Fender

>>how to make

How it happened

It’s not uncommon that we are left with a few, unused or uncollected number boards after our events. These number had been building up in our storage so I had been thinking on what we might be able to do with these in terms of finding a use for them. After musing on this for some time I hit on the idea that they might be just large enough and rigid enough to convert to a small fender. 

A rough template was made and a little cutting and clipping later we had a few boards try. These found a home on a few hire bikes at Beics Brenin.  The idea was obviously a success as staff were soon plundering our stash of old numbers to make boards for their entire hire fleet.

Thinking ahead it seemed only logical not only to make the template available to others but to try printing future numbers with the design so that it could be easily clipped for re-purposing. So for the Fox Antifreeze 2019, the fender number board was born (Fenderboard? Fumberboard? Fendernum?). 

How to make

Before you start – If your board had a foam backed RFID chip you’ll need to remove this. The glue on these suckers is real good so they can be a little awkward to get off but even if you can just get the foam off it will prevent it fowling on the tyre. 

Making the fender is simple, just follow these instructions…

[1]  Cut round the dotted line marked on the board (or use the template that can be downloaded HERE if you are converting an old board).

[2] [TIP-Before making any holes its a good idea to offer up the fender to your bike to check the holes on the template are in a good position for your fork arch. If not, just mark them in a suitable location and make your holes there.]Now make the holes if they are not already present. (At the time of posting this we were still undecided about drilling holes all over the boards before the event so your holes may or may not be pre-drilled). The holes at the edge are fairly simple to do, we’ve found these can be done easily with a standard hole punch if you are careful. The holes in the middle can be a little trickier, ideally you need a tool for this called a hollow punch. These can be a little tricky to get hold of but some hardware shops sell them or you can find them pretty cheaply on ebay. We’ve been using a 6mm but so long as the hole is big enough for a cable tie it should be good. Alternatively they can be drilled by sandwiching the board between 2 layers of scrap wood or plastic, although this can make it a little difficult to see where the holes need to go. We had some success with burning them through with a soldering iron but wouldn’t recommend this because of the fumes and the fact that the soldering iron was ruined with plastic residue. We would be interested to hear if anyone discovers a better way.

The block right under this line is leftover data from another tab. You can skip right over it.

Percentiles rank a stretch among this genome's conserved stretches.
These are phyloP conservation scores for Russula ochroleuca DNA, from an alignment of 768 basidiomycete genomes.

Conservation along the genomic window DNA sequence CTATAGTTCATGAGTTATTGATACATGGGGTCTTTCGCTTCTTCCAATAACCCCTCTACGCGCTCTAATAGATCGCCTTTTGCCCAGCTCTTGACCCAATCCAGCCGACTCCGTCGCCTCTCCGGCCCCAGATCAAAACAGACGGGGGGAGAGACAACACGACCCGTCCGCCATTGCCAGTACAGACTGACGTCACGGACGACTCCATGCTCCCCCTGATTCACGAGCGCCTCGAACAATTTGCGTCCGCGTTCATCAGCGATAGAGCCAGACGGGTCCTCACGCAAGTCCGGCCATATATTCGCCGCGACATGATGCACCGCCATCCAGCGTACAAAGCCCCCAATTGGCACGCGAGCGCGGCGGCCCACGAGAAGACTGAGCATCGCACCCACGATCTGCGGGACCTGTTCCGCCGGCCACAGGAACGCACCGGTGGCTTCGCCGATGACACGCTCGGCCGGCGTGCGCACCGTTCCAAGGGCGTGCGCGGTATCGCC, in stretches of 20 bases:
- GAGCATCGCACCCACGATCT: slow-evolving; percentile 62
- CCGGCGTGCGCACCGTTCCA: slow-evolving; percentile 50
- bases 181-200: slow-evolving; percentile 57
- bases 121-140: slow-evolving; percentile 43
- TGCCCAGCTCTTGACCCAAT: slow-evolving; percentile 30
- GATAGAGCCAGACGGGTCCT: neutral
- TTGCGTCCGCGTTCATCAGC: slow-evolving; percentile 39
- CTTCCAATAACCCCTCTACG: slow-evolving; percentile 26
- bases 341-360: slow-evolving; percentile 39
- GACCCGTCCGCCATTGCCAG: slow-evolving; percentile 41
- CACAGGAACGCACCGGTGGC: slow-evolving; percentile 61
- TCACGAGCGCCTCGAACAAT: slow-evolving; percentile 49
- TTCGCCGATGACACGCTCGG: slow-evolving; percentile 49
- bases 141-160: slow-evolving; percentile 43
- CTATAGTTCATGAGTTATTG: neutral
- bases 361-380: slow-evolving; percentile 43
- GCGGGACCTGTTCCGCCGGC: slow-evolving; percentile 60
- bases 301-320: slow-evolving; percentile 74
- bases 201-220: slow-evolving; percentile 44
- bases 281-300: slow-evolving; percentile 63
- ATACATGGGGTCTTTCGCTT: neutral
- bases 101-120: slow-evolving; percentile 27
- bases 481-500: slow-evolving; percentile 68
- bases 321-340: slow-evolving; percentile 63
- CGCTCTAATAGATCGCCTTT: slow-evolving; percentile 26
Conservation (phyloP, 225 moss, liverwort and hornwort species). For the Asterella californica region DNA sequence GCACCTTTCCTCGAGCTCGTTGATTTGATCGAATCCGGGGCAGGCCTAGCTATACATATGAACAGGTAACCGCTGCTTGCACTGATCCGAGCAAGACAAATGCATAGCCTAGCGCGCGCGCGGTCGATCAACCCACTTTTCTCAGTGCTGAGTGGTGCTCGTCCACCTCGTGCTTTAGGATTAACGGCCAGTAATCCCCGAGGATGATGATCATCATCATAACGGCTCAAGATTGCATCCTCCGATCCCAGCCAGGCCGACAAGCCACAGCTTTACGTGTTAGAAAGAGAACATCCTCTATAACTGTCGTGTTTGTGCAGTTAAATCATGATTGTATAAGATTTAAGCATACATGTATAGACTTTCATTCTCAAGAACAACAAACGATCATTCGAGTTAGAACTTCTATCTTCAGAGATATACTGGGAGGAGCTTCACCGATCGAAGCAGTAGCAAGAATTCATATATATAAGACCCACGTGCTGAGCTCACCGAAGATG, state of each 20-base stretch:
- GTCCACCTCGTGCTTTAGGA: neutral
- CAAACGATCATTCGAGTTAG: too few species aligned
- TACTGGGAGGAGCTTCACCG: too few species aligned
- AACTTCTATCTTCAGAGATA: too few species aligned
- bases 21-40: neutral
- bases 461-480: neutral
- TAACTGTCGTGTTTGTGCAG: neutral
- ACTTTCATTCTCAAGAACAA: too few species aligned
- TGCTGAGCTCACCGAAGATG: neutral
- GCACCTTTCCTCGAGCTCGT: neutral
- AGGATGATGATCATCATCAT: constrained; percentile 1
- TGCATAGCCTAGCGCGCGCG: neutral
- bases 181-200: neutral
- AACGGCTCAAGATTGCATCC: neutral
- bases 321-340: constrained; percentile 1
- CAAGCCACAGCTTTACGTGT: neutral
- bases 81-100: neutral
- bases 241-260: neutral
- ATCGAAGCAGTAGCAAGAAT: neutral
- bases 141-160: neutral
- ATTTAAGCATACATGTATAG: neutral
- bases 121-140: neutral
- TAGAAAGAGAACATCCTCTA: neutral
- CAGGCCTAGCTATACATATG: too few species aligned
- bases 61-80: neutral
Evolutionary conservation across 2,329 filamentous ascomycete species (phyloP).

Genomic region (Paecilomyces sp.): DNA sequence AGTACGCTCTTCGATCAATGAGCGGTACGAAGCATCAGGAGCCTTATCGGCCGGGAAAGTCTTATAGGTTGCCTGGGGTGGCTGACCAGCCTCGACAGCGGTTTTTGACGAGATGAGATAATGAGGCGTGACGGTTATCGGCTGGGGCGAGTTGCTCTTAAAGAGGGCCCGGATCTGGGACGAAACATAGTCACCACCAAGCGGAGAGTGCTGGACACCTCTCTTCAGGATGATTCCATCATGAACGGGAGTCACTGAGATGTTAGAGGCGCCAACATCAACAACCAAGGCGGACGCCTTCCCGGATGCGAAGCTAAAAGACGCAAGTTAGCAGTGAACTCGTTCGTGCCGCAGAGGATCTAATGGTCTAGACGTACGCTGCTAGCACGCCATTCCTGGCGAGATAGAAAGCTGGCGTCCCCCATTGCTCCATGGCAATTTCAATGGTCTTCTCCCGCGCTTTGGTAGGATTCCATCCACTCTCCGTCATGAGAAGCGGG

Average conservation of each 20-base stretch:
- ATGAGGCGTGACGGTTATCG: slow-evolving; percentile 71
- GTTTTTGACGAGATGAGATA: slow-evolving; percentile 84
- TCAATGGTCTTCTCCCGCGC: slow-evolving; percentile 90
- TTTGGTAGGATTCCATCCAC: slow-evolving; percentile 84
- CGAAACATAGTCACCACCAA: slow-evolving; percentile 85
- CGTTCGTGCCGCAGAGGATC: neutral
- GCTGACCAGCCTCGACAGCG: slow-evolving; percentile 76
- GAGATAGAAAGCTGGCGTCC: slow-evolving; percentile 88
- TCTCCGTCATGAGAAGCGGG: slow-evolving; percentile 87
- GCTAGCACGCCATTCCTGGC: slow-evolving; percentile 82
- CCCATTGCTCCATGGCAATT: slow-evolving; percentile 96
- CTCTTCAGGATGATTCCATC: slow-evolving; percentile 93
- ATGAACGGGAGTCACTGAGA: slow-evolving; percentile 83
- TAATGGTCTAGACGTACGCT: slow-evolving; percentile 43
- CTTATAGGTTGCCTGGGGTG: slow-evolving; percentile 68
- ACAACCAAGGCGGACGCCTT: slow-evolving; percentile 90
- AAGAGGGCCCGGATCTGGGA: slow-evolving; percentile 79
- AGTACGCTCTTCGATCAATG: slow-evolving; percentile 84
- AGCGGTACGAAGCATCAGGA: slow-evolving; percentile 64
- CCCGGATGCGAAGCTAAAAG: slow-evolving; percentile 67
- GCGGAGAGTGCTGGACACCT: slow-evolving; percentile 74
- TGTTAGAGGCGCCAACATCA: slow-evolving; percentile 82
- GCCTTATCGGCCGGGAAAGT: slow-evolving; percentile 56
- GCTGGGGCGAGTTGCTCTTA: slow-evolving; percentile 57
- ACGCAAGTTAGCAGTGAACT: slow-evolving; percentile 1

[3]  Once you have your template cut out and your holes in place it’s time to attache the fender to your bike. Taking note of the location of the fork arch holes so these orient correctly on your bike, use cable ties to attach the fender to the fork arch and fork legs.

[4]  Spin the wheel and check nothing snags, if it’s all good you are ready to ride, hopefully with a little less mud in your eyes.

PLEASE NOTE: Obviously we are working within the restrictions of the board size. We didn’t want to make the board any bigger in order to offer the fender more coverage as this seemed to defeat the object of the exercise which was to re-purpose waste boards into something more useful.  As a result, the coverage is not the biggest but its still perfectly functional. From our experiments so far they are certainly big enough to make a difference and do a reasonable job of keeping the worst of the trail gak from the spot where it flicks up directly into your eyes. So not the biggest but still very useful. Also, there are so many possible variables including loads of different fork types and tyre sizes that it’s very unlikely that this will work for everyone’s bike. Be creative, if you think you can modify it to make it work then it’s worth a try.

Share your creations…

We’d love to know how you got on with the conversion and how your re-purposed fenderboard is shaping up. Tag any images of your creations to us on social media. You’ll find us on facebook, twitter and instagram (instagram @dyfi_events) tag us and #dyfievents #foxantifreeze #fenderboard with anything you post. 

If you can think of an even better re-purposing then we’d love to see that too. Get creative and maybe we’ll find a prize for the best alternative use of our boards that we see. 

Happy crafting!

Toby & the Dyfi Events Team

  

 

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